Tire and wheel manufactures recommend balancing. It is up to the equipment user to determine what is best for the fleet. TMC - RP 214


Tire/Wheel assembly balancing has traditionally been used to address driver ride complaints, reduce vehicle vibration, and to minimize premature and irregular wear.

More recently, data has shown that balanced tire/wheel assemblies can have a significant, positive effect on fuel economy especially in high-speed line haul applications.

More and more Fleets are considering balancing tires not only as a ride complaint solution, but also as an opportunity to improve fuel economy and to maximize tread life through the reduction of irregular wear.

Different axles may contribute differently to fuel economy and tread wear in various operations.

To get maximum benefit from balancing tires for improved tread wear and fuel economy, fleets with line haul operations should start with balancing the trailer tires first, then drive tires, and finally steer tires since their contribution to fuel economy and tread wear are the greatest in that order.

Tire Balancing Benefit Summary

Increased driver satisfaction and comfort through improved ride.

Reduction in Irregular wear.

Reduced fatigue stress of components.

Increased life of axle end components and steering assemblies.

Extended tire life

Increased fuel economy




All vehicle suspensions have a natural rebound frequency, or up and down motion as the vehicle travels down the road. Truck suspensions have a natural rebound frequency of 10Hz, (600 times per minute at 60 mph). Hertz are a measurement of waves, or the up and down motion in times per second. 10 times per second is called 10 Hz, or the up and down hop of the suspension in this case.  

An out of balance wheel or heavy spot (heavier side of the wheel) pulls up and down on the suspension at every revolution. These revolutions are measured in revolutions per minute (RPM).

The average commercial truck size tire travelling at 65 mph has a revolution of 10 times per second, equalling 600 Revolutions Per Minute (RPM). So at 65mph, the out of balance portion of the wheel assembly (the complete axle end) is pulling up and down on the suspension at the same frequency as the natural rebound of the suspensions.  

The resonate coupling of these two frequencies, meaning when the heavy spot of the wheel’s up and down motion synchronizes with the up and down motion of the rebound frequency, the resulting inertia multiplies the out of balance portion of the wheel assembly, enough to bounce the axle of a fully loaded truck and trailer up and down sending vibrations through the complete vehicle.    

The consequences are a substantial reduction of tire life, premature wear of suspension, wheel and shock components and increased fuel consumption. These resonating vibrations cause a rough ride overall, damaging the vehicle and it’s cargo and have also been shown to negatively effect the vehicle’s handling.     

A STRONG VIBRATION AFTER HITTING A BUMP is caused by the out of balance wheel assembly, from the bump compressing the axle spring at the rebound resonating frequency of the suspension and RPM of the tire.     The out of balance tire at the resonating frequency will keep on bouncing forever unless the speed/RPM changes below or above the rebound frequency. Don’t expect your shock absorbers to prevent this from happening.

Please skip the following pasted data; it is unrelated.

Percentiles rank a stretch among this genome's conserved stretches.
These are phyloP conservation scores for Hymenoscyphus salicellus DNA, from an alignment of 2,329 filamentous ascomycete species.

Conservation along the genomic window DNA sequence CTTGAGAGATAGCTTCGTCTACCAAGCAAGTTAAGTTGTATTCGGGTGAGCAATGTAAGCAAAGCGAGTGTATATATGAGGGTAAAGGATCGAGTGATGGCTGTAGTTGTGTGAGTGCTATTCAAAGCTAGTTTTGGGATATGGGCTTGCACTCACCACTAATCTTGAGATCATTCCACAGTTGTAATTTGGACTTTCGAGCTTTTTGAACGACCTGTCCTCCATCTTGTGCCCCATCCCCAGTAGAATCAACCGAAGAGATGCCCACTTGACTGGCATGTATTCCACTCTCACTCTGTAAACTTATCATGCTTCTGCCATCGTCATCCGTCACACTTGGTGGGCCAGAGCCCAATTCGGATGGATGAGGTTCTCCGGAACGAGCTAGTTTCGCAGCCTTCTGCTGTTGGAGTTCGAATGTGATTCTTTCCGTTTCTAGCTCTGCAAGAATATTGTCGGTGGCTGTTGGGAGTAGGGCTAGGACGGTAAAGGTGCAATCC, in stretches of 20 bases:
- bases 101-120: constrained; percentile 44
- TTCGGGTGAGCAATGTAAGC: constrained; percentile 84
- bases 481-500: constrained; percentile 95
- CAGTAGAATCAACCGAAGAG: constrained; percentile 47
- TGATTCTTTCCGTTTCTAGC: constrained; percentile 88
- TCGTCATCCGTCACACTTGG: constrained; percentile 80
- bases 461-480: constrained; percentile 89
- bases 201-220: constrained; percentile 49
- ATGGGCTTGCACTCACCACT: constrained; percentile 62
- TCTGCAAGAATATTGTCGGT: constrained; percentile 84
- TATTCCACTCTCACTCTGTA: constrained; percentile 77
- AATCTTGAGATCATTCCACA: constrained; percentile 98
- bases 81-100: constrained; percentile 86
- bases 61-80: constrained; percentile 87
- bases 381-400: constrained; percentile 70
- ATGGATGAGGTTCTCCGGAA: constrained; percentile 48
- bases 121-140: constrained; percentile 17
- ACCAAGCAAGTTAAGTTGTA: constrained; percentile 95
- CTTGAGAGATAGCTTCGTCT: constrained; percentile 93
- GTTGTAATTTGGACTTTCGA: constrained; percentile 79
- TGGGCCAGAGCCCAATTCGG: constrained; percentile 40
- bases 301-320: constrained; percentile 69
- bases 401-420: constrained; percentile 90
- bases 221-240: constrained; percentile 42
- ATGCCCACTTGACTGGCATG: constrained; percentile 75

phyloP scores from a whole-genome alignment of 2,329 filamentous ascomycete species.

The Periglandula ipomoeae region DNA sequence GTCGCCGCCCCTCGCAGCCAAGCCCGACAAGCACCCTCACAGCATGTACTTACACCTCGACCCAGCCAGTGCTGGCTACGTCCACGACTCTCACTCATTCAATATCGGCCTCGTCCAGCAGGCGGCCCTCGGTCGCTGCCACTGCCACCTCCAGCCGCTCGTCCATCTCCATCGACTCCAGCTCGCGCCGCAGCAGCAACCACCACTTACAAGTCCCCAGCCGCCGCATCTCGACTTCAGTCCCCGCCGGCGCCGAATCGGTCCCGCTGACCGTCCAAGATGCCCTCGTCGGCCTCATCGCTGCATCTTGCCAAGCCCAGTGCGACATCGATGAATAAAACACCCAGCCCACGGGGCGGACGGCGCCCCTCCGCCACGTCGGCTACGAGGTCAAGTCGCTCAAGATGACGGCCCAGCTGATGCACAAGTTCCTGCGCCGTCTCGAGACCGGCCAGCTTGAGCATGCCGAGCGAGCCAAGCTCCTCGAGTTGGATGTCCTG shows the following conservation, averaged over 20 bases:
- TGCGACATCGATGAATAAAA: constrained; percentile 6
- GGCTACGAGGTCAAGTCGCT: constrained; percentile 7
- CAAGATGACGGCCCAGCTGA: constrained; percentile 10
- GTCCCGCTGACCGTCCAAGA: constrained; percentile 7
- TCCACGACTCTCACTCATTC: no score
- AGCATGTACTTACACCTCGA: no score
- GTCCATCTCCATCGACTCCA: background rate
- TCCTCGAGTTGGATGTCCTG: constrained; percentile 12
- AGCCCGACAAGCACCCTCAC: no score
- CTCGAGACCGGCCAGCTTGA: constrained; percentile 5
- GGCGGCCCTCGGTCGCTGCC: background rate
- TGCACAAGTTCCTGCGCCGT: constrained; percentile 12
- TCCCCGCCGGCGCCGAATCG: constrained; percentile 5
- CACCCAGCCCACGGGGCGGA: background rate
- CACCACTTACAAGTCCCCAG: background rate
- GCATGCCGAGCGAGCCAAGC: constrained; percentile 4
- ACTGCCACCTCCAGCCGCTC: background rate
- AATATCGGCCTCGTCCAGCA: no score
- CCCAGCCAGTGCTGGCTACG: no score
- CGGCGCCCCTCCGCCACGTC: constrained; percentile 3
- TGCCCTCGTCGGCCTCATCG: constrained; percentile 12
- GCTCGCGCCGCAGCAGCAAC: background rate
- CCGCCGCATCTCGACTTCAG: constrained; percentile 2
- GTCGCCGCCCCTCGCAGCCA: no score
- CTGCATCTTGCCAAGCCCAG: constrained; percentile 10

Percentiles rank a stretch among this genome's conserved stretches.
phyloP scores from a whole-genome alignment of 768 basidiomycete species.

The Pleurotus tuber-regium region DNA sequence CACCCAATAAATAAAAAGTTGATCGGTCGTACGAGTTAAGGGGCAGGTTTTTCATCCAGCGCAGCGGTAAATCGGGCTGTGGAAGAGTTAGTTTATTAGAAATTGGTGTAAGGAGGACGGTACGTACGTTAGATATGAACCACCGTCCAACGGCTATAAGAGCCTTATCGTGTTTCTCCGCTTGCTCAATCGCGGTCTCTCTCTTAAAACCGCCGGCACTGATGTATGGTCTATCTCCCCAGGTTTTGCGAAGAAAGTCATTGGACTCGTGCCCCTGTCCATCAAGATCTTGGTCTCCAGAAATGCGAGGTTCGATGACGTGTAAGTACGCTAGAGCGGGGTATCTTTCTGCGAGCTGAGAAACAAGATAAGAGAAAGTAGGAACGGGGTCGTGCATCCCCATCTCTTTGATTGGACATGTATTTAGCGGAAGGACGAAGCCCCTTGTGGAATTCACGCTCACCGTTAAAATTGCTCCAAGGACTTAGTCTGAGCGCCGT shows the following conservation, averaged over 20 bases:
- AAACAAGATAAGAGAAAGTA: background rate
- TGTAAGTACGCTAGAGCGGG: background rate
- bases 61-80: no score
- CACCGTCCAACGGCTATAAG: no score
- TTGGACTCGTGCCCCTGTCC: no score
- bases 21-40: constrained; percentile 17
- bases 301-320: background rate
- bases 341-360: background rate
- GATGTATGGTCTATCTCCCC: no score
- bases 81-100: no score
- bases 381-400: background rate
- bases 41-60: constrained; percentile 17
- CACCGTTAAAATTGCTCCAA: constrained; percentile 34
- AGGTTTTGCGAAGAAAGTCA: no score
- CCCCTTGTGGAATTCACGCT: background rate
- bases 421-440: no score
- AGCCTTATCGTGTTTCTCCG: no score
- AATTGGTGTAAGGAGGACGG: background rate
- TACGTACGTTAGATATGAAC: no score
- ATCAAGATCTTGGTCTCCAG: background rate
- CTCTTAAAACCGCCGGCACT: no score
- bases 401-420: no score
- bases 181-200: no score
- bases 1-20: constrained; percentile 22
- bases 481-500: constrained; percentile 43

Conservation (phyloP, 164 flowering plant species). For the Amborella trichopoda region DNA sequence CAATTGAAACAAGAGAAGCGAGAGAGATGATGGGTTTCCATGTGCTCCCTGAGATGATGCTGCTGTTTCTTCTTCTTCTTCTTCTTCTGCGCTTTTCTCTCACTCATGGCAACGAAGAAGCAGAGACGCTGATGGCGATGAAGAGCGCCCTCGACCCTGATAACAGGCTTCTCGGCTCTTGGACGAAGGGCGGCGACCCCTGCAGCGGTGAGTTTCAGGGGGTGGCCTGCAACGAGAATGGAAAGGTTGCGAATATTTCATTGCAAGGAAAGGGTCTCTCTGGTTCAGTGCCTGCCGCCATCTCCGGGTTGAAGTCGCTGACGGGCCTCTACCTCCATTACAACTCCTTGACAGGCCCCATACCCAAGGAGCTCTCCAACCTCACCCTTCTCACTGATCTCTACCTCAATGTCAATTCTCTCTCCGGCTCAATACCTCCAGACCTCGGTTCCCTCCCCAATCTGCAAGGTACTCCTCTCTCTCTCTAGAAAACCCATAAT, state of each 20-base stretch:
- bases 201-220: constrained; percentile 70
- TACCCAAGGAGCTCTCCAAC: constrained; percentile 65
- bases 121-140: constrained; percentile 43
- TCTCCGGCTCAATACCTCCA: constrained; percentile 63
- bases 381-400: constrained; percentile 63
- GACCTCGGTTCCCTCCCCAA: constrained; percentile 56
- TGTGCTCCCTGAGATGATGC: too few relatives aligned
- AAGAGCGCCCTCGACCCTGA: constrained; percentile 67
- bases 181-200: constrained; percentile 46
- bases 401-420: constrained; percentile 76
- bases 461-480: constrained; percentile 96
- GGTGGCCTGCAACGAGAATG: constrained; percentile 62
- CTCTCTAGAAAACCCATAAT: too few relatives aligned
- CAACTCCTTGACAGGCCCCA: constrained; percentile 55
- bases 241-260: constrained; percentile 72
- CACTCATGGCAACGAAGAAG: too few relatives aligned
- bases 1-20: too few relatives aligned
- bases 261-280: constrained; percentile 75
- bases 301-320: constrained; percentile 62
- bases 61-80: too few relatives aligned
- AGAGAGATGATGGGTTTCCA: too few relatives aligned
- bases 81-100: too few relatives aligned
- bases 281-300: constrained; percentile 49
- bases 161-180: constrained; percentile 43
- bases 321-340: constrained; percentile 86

There is only one way to stop this from happening besides changing speeds, and that is balancing the complete axle end.  

The resonating frequency is in a narrow range of highway speed or RPM of the wheel assembly. When the wheel RPM is below or above the rebound frequency of the suspension, it prevents the resonate coupling that creates the vibration.  
Tire balancing or wheel balancing are the same, usually describing balancing the tire and the rim only. 

This method of balancing does not always solve the problem, it can actually make the situation worse in some cases. The reason is that by not knowing the out of balance portion/weight of a brake drum; you are gambling with your results and the expenses.   
The same applies when match mounting a tire and rim. Again, you do not know what out of balance portion you are matching, plus the question of the rest of the wheel assembly and all its moving parts.  

The Solution 

The solution is balancing the COMPLETE AXLE END the whole wheel assembly; that is everything that’s turning with all the intolerance's and imperfections being accounted for. This includes the tires and rims, the brake drum or rotors, the hub, all balanced after being assembled as one piece.    

Conventional machine tire balancing off the vehicle, only balances half the axle end. Balancing only half a wheel assembly with no consideration for the intolerance's and imperfections of the heavy part of the brake drum and mounted tire will actually make it worse, because the two heavy spots exacerbate the out-of-balance situation. Balancing the mounted tire and rim in such a manner would make the situation worse.   

Match mounting Tire and Rim is just that…mounting the tire and rim with no consideration for the acceptable intolerance of the brake drum, hub and other moving parts of the axle end.    

Why it is so important to balance the complete axle end?
It only takes a minor out of balance axle end to cause major problems.  

  1. A 6oz out of balance axle end will multiply to 60 lbs at 60 mph through centrifugal force alone; that is like a 60 lb hammer hitting your wheel at every revolution 600 times per minute.    If you think that’s bad you’re right, but it gets a lot worse when that out of balance wheel rpm reaches the rebound coupling frequency of the suspension. This resonate coupling multiplies this to 600 lbs, to a force strong enough to move a fully loaded axle up and down several inches. This is "the wall" and all the damages that it causes.  

American Balancing Corporation

Springfield, Oregon, USA